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Hydrologic effects of logging in a watershed

 
 
sumac
 
Reply Tue 21 Jan, 2003 03:09 pm
http://www.northcoastjournal.com/041102/cover0411.html

A very clear picture, despite the objections and denials of timber companies doing the logging, is presented as to the effects of logging on sediment runoff into streams, etc., which often is the source for drinking water.

While water quality may not be significantly impacted, once the sediment and waste byproducts of a logging operation are allowed to 'settle' down to the bottom of the water flow, it could easily constrict, cause to make more shallow and more narrow, the channel through which the water flows. Much like a build up of placque inside blood veins and arteries.

A natural consequence would be an increased risk of flooding where the prior risk had been relatively low. Changing the natural ecology and structure of the area into a floodplain. Decreasing accessibility to homes in the area during flood-prone times of the year, thus decreasing the homes' very valuation by the tax assessor, thereby decreasing the homeowners' property value. Will insurance companies, in time, come to define this area as a floodplain and deny homeowners' insurance, without very costly flood insurance? Will such insurance companies even issue such coverage?
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quinn1
 
  1  
Reply Tue 18 Mar, 2003 02:59 pm
sumac, sorry to have missed this one, I am not sure as how I did, but it happened anyway.

Regarding the drinking water issue, well most areas ahave treatment facilities to remove anything harmful, I wouldnt be that greatly concerned unless it was some dangerous compound which could not be removed, and it sounds like you are talking about sediment, which actually is a natural occurance although, I agree with you that it would be of a larger amount.

I do not beleive however that there are a great many logging operations operating that closely to both small waterways and large housing development areas so, as it could possibly over years and years, perhaps with drought accompanying the situation, when a normal rainfall year was to come along, yes, there could be created a floodplain...i think this however is not the general rule.

Most insurance compaies willnot insure for floodplains, within water areas, etc, it isnt any different than people living on the coastline. At most I think that a state environmental agency would change such an area over timie to conservation land, then we got a whole nother can of worms.

Anyway, I just wanted to give you a quick reply.
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littlek
 
  1  
Reply Tue 18 Mar, 2003 03:18 pm
The WHO is having international discussions on the world wide water supply and how to keep it safe and flowing.
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dyslexia
 
  1  
Reply Tue 18 Mar, 2003 03:39 pm
quinn "
Quote:
I do not beleive however that there are a great many logging operations operating that closely to both small waterways and large housing development areas so, as it could possibly over years and years, perhaps with drought accompanying the situation, when a normal rainfall year was to come along, yes, there could be created a floodplain...i think this however is not the general rule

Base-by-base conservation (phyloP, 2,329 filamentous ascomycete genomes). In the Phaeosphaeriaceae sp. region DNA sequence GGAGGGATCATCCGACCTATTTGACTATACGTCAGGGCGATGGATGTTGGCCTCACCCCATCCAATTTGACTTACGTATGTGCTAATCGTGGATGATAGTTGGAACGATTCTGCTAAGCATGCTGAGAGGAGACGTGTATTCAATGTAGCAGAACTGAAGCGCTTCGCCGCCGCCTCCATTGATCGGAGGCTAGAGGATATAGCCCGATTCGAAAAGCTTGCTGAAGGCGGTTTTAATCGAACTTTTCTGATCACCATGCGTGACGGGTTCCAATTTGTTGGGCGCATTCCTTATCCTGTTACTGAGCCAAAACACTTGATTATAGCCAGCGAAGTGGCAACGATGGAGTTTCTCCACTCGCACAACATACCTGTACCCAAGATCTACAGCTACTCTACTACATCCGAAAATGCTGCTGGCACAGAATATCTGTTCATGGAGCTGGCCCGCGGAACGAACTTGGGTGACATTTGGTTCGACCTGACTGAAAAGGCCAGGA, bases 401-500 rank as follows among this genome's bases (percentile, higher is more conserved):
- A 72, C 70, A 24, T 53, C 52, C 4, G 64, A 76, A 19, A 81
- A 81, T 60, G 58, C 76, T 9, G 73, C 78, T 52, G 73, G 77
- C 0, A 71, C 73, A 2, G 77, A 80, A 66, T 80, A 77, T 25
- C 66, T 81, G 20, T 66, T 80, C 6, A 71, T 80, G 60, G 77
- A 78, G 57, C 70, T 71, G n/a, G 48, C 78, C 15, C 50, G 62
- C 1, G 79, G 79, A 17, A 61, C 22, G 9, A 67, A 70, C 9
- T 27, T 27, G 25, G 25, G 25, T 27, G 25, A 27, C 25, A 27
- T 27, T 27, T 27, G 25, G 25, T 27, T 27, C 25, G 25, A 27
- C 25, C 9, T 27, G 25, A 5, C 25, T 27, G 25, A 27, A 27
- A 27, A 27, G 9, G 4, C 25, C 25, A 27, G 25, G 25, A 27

."
i suggest you dont move to Colorado or any of the Rocky Mtn states because thats exactly what we have.
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quinn1
 
  1  
Reply Tue 18 Mar, 2003 09:30 pm
Really? Interesting....I never knew! thanks.

Arent you guys currently in a serious drought condition now?
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dyslexia
 
  1  
Reply Tue 18 Mar, 2003 09:46 pm
severe drought, some towns are trucking in drinking water, but the thing is there are very few watersheds so any and all logging directly effects our water. i'm not against logging but very strict controls are necessary we immensely need thinning but there is virutally no old growth trees left in the state.
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sumac
 
  1  
Reply Sun 23 Mar, 2003 12:01 am
The "filtering" effect of substantial old growth can't be denied. Forget about runoff with denuded forests for the moment. The ground itself filters impurities out of the water. If you deny that process, then runoff without interruption is the normal result - and none to pretty a consequence..
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JoanneDorel
 
  1  
Reply Sun 23 Mar, 2003 12:35 am
And then there are the people who have move into what was once forest. Last year the fires outside of Denver were disasters but I have to believe that people were the main factor not drought. In the second grade, 1953 I think, Denver suffered severe drought and there were huge fines for using water to water lawns or wash cars.
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farmerman
 
  1  
Reply Sun 23 Mar, 2003 04:11 am
We have that problem in Maine. They clearcut large tracts down to the stream sides and then we have 5 or more years of really erosive runnoff and lousy fishing. I was at a selectmans meeting this year and through our land trust, gave some points about the pre logging plans being made up with a significant riparian buffer zone (at least 100 ft from stream where the vegetation is left alone and roads are not created as impromptu stream crossings) The selectmen were going to advise the conservation district of this desired plan. Right now there are "experts" hired by the logging companies who are being told to find things wrong with this concept. At least the logging companies replant rather quickly . Their idea is to establish buffer zones AFTER logging. duhhh.
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